During his college years at NYU in the early 1980s, Bill de Blasio was known as Bill Wilhelm. His politics leaned decidedly to the left in those days, eventually leading him to do solidarity work in Nicaragua and honeymoon in Cuba. Republican challenger Joe Lhota recently claimed that de Blasio’s current campaign—built on a “tale of two cities” theme—is taking pages from a “Marxist playbook.”
What follows is a sampling of what was on the shelves and turntables of post-Vietnam radicals. This is a composite sketch, and the extent to which de Blasio actually identified with each passage is an open question.—T Hamm
It was the best of times,
it was the worst of times,
it was the age of wisdom,
it was the age of foolishness,
it was the epoch of belief,
it was the epoch of incredulity,
it was the season of light,
it was the season of darkness,
it was the spring of hope,
it was the winter of despair…
Along the Paris streets the death-carts rumble, hollow and harsh. Six tumbrils carry the day’s wine to La Guillotine. All the devouring and insatiate monsters imagined since imagination could record itself are fused in the one realization—Guillotine…Crush humanity out of shape once more, under similar hammers, and it will twist itself into the same tortured forms. Sow the same seed of rapacious license and oppression over again, and it will surely yield the same fruit according to its kind.
–Charles Dickens, opening of first and last chapters in A Tale of Two Cities (1859)
Men make their own history, but they do not make it as they please; they do not make it under self-selected circumstances, but under circumstances existing already, given and transmitted from the past. The tradition of all dead generations weighs like a nightmare on the brains of the living.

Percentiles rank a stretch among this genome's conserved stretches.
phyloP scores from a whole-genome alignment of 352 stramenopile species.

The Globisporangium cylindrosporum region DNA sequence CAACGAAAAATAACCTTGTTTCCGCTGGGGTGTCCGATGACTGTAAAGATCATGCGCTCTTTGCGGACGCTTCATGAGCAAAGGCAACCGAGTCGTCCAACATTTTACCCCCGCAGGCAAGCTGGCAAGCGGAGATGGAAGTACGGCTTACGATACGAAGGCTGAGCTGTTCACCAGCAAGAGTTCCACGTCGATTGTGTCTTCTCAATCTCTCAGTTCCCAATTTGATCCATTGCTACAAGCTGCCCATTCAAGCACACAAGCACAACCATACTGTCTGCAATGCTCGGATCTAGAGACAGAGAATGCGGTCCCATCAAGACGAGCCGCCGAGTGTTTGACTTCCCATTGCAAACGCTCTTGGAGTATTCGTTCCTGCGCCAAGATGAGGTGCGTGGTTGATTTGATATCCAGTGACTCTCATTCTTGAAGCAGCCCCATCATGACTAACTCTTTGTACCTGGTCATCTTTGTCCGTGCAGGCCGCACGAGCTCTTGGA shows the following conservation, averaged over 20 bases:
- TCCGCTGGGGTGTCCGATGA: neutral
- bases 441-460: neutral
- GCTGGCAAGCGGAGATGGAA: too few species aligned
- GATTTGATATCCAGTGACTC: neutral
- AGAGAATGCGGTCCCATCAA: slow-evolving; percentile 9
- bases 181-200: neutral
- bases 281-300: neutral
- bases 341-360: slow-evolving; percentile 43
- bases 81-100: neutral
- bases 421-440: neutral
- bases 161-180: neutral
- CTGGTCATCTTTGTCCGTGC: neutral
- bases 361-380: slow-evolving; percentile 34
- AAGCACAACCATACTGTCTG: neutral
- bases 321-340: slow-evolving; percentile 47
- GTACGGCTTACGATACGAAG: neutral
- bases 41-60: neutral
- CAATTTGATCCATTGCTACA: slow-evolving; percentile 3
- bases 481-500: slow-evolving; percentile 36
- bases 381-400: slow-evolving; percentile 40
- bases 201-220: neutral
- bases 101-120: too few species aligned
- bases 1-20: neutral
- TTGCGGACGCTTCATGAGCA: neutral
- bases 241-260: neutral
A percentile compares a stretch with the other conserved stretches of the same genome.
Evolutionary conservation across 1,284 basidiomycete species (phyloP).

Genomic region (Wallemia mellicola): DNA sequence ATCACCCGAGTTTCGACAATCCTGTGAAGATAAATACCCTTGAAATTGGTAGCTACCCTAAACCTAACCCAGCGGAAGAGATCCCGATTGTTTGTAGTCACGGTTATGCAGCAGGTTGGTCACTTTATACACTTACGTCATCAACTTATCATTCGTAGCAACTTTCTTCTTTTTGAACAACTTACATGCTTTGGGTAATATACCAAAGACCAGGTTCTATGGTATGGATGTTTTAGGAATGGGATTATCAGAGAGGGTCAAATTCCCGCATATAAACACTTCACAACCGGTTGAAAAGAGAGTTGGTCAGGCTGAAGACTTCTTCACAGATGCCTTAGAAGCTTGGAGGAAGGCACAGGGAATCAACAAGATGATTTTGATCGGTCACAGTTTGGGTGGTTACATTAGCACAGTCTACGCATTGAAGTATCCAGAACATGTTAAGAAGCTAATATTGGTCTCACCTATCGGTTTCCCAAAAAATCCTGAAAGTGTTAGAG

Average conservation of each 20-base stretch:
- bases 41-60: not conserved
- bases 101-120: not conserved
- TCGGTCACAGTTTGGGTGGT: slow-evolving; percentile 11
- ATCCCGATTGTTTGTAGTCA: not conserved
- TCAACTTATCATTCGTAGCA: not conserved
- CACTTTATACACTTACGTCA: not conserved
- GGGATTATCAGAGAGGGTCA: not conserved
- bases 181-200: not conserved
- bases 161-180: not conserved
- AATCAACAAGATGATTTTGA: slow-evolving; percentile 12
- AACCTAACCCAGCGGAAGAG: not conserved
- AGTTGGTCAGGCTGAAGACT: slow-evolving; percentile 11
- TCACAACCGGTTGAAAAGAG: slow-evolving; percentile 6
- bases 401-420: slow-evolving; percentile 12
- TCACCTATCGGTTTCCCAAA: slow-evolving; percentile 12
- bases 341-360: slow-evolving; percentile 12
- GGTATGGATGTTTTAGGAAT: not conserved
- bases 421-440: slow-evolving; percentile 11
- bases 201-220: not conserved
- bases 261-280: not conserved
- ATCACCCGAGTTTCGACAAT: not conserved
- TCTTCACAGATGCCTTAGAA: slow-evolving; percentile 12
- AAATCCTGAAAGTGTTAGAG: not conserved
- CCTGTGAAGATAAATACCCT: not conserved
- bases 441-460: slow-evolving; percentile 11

–Karl Marx, The Eighteenth Brumaire of Louis Bonaparte (1869 edition)
Come, then comrades; it would be as well to decide at once to change our ways. We must shake off the heavy darkness in which we were plunged, and leave it behind. The new day which is already at hand must find us firm, prudent and resolute.
–Frantz Fanon, The Wretched of the Earth (1961)
The more rational, productive, technical, and total the repressive administration of society becomes, the more unimaginable the means and ways by which the administered individuals might break their servitude and seize their own liberation.
–Herbert Marcuse, One-Dimensional Man (1964)
We are not accustomed to associate patriarchy with force. So perfect is its system of socialisation, so complete the general assent to its values, so long and so universally has it prevailed in human society, that it scarcely seems to require violent implementation.
–Kate Millett, Sexual Politics (1970)
Yes, a Working Class Hero is something to be
If you want to be a hero well just follow me
–John Lennon, “Working-Class Hero,” John Lennon/Plastic Ono Band (1970)
Don’t you know the crime rate
Is going up, up, up, up, up
To live in this town you must be
Tough, tough, tough, tough, tough
–Rolling Stones, “Shattered,” Some Girls (1978)
I got a job working construction for the Johnstown Company
But lately there ain’t been much work on account of the economy
–Bruce Springsteen, title track, The River (1980)
Don’t let them change ya, oh!
Or even rearrange ya! Oh, no!
We’ve got a life to live.
–Bob Marley, “Could You Be Loved,” Uprising (1980)
For Castro is a color
Is a redder than red
For the very first time ever
When they had a revolution in Nicaragua
There was no interference from America
–The Clash, “Washington Bullets,” Sandinista! (1980)
We must make the American people hear our “Tale of Two Cities.” We must convince them that we don’t have to settle for two cities, that we can have one city, indivisible, shining for all of its people.
–Mario Cuomo, keynote speech at Democratic National Convention (1984)